Controversial Turkish dam project to contravene human rights legislation
Eight NGOs advise that support for the controversial US$1.52 billion (£1 billion) Ilisu Dam project could be in breach of European Human Rights Act.
The Ilisu Dam Campaign and seven other international groups, have released a 200-page response to the environmental impact assessment report (EIAR) on the proposed Ilisu Dam in Turkey, which itself confirmed that an ancient city will be submerged and thousands of citizens displaced, and told the Turkish Government to meet certain criteria before the project can be approved (see related story). The UK government will decide whether to support the dam with US$200 million (£135 million) of export credit guarantees within the next month, based on the EIAR, public comments and expert advice. However, campaigners say they have strong reason to believe that UK support for Ilisu would be contravene the European Human Rights Act, as it would “bring about human rights violations in Turkey”.
“Support from the UK for the project runs contrary to the Act regarding citizens’ rights to information, receiving just treatment and on settlement,” the Ilisu Dam Campaign’s Kate Geary told edie. “The legal advice we have been given is that support by the UK Government could run contrary to Britain’s obligation under the Act,” she said, adding that she could not go into specific detail at this stage, in case of court action being necessary to stop the project.
A member of the legal team representing one of the NGOs involved, the Kurdish Human Rights Project told edie that as a signatory to European human rights legislation, Turkey also has a duty to comply. She said that Article 8 of the Act could be breached, as being forcibly resettled is contrary to the “right to quiet enjoyment of your property,” and that insufficient consultation about life-changing plans would also be in breach of the Act. “There are also questions surrounding the environmental impact assessment and more international rules on the environment and cultural heritage which could be contravened,” she said.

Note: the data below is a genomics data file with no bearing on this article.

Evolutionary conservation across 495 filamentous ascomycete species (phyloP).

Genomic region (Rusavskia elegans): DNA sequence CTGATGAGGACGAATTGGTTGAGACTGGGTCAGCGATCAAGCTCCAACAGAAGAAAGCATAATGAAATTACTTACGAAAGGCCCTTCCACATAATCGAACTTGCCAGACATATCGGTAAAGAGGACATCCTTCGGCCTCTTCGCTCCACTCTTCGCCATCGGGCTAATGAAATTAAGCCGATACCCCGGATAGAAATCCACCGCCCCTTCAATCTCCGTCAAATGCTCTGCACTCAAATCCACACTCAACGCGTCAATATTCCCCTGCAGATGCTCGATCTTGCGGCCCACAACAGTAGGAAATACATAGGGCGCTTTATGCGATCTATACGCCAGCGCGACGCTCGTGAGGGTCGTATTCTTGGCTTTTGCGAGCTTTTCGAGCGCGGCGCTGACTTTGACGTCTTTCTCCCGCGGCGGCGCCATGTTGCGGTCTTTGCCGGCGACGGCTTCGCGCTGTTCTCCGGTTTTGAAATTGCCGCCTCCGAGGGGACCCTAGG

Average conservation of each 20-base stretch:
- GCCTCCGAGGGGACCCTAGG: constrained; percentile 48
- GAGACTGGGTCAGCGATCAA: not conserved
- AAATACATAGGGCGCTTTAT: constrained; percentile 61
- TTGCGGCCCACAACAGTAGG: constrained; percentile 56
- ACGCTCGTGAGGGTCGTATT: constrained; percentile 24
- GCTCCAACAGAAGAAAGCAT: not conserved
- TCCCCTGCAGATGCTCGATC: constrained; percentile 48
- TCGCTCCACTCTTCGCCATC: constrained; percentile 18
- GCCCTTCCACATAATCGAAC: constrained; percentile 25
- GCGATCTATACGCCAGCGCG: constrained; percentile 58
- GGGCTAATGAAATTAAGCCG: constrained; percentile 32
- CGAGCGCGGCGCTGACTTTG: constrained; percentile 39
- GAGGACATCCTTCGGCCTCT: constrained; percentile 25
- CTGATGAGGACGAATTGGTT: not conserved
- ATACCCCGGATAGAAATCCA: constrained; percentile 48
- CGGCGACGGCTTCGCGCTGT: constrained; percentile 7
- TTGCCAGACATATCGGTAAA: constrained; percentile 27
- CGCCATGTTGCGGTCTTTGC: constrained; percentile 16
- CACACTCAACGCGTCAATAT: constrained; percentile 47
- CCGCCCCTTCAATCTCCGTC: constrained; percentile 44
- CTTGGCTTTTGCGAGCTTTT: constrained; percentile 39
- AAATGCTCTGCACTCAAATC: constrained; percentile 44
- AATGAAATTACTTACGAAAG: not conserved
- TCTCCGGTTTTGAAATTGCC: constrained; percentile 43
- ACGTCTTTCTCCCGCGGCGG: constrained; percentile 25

Among the findings of the response are: planners do not yet know exactly how many people will be affected and have not said where and how they will be resettled, but that previous official estimates put the number of those affected at 78,000 people, the majority of them Kurds; on resettlement issues alone, the dam would break 15 international guidelines on 75 counts; even with proposed water treatment plants, there is still a high risk that the dam will lead to the poisoning of the Tigris River, risking the
health of the local population; independent analysis of the EIAR’s own figures reveal that the dam threatens to cut off downstream water flows to Syria and Iraq in periods of drought; and each of the UK Government’s five self-imposed conditions for supporting the dam have still to be met.
The campaigners’ submission to five of the governments considering support for Ilisu, including the UK, US, Italy, Switzerland and Germany,covers the resettlement, cultural heritage, hydrological, and water quality impacts of the dam; and a critique of the environmental report’s
analysis of alternatives to the dam. The submission also includes a plea from Southeast Turkey’s Diyarbakir Bar Association to reject the dam.
“The environmental report, on which the government will base its decision, is so bad as to be embarrassing,” commented Nicholas Hildyard of the Ilisu Dam Campaign. “It is contradictory, incomplete, partial and in many places wildly inaccurate. In some areas – especially those that
touch on the security situation in the Ilisu region – we question whether the report has been censored by Turkish authorities. On the basis of this EIA, the UK government cannot – morally or legally– support this dam.”
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